August 13, 2011

The Courier: Newspaper for Ex-Pats

While Tabloid Watch and co (1, 2, 3, 4,etc) have done a sensational job of keeping their analytical eyes on the UK press, they haven't perhaps had the chance I have of visiting an English-run villa in Spain.

I've just come back from a holiday with friends in Alicante, and happened to find a newspaper in the magazine rack called The Courier. It was 4 months out of date, but I found it far to irresistible to ignore. It's a newspaper for English folk who have abandoned Blightly for the sunnier sands of Spain. An Ex-Pat newspaper, if you will. You know Ex-Pats? They are the ones who comment on Daily Mail articles to complain about how Britain has gone to shit because we have to separate our recycling and we can't belt our kids any more*.

The Courier is an interesting paper. It has the feel of a local paper, like the News Shopper but the flavour of the Mail or Express.

For example: The front page (above) has decided to focus on two 'outrage'/'blunder' stories. The main story - an "exculsive" (snort!) - tells the story of a English couple who were accidentally charged thousands of pounds to their water bill when an underground pipe burst. You'll notice the classic sad-people-holding-object-related-to-the-story which is a tabloid staple. 

Running down the left hand side, you'll notice a dig at UK parking prices and how things are so much better in Alicante. Until you get your water bill, of course.

The rest of the paper is a fairly light read, keeping you abreast with all the news that you'll want to bitch and gossip about to your neighbours over your sun-baked villa walls. It appears to have less sub-editors than the Daily Express, mind:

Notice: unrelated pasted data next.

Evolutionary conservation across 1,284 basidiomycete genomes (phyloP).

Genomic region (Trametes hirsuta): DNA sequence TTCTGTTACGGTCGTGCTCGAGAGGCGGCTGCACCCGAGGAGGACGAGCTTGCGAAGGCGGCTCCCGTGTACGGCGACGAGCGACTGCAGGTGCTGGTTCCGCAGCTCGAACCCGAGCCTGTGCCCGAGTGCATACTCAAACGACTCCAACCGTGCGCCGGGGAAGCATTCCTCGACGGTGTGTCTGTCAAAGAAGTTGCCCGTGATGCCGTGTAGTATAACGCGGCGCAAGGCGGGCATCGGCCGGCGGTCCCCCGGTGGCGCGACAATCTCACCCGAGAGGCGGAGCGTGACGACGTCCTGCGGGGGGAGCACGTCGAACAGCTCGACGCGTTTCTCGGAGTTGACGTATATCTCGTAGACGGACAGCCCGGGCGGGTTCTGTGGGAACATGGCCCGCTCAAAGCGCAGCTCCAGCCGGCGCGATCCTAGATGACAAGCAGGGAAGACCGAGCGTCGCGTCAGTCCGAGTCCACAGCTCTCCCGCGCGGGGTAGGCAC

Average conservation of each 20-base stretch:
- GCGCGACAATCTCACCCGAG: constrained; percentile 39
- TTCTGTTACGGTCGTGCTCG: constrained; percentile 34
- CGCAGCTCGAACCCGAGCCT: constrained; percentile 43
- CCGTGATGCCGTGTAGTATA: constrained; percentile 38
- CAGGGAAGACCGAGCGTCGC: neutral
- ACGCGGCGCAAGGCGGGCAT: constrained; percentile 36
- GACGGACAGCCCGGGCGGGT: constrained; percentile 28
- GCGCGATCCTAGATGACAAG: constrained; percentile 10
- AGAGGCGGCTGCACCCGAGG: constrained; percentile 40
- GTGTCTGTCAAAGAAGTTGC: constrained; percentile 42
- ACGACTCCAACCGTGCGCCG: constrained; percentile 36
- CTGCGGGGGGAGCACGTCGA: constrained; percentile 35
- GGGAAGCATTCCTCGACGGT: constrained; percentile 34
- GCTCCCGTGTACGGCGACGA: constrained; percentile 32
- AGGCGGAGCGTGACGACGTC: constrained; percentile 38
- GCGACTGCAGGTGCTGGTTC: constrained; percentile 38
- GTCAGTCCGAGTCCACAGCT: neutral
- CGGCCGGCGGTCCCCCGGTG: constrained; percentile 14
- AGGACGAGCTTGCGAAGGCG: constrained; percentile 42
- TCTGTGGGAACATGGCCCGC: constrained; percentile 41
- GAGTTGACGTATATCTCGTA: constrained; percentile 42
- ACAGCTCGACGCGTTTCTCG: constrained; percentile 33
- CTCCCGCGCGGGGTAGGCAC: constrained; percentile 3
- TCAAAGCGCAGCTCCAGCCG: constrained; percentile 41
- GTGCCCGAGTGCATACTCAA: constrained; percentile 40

It does, however, have a couple of things you won't find in your standard Mail or Sun style UK rag. One of these things is media analysis:

You'll notice they've taken a slightly different approach to editorialising the UK papers than, say, The Guardian. They've employed Donna Gee, the 'Grumpy Old Gran' to give her take on the state of the media. Ms Gee hasn't just been pulled out of the old folks' home - she has experience in the Express, Mirror and Star. According to her byline, she 'now plans to solve all the world's problems via The Courier', which is nice.

I'm not entirely sure if the cascade of newspapers above her article are meant to be reflective of her career or if they represent the 'gutter press' she refers to in her article. If so, she appears to be turning on her own paper! 

The other item that might take a UK newspaper reader by surprise is a full-blown apology. A proper apology, not a clarification of a 'suggestion' or a 'misleading phrasing', a full out sorry. In big bold letters:

Not only that, but it's an absolutely hilarious apology (with some premature capitalisation for good measure):

"In an article in last week's issue we referrer to the image of Jesus Christ being discovered in a puddle of vomit in Benidorm UNDER THE HEADER, THE FATHER, THE SON & THE HOLY VOMIT. However, following several complaints we now realise that an error of judgement was made by our hopeless editor, Dave Bull, and the article should not have been printed. The Courier apologises to all those offended by the article which was meant to be funny as part of the April fool's Day fun but, unfortunately, it was one that went to far. We hope that readers will continue to enjoy The Courier's 'different' take on life and continue to keep an eye on us so that we can bring you the best newspaper in the region... most of the time.

An excellent apology, I think. Genuinely regretful and apologetic, names the responsible party, explains itself and uses a tone appropriate to the error. Fun.

So, what can I say about The Courier. In the single issue I saw I thought it was a better version of The Sun or The Mail. Ranty and moany, but sedated and self-aware. Also, it's in a different country, which helps.

*Yes, I know all ex-patriots aren't like that. I'm sorry, ex-patriots; I'm being facetious.

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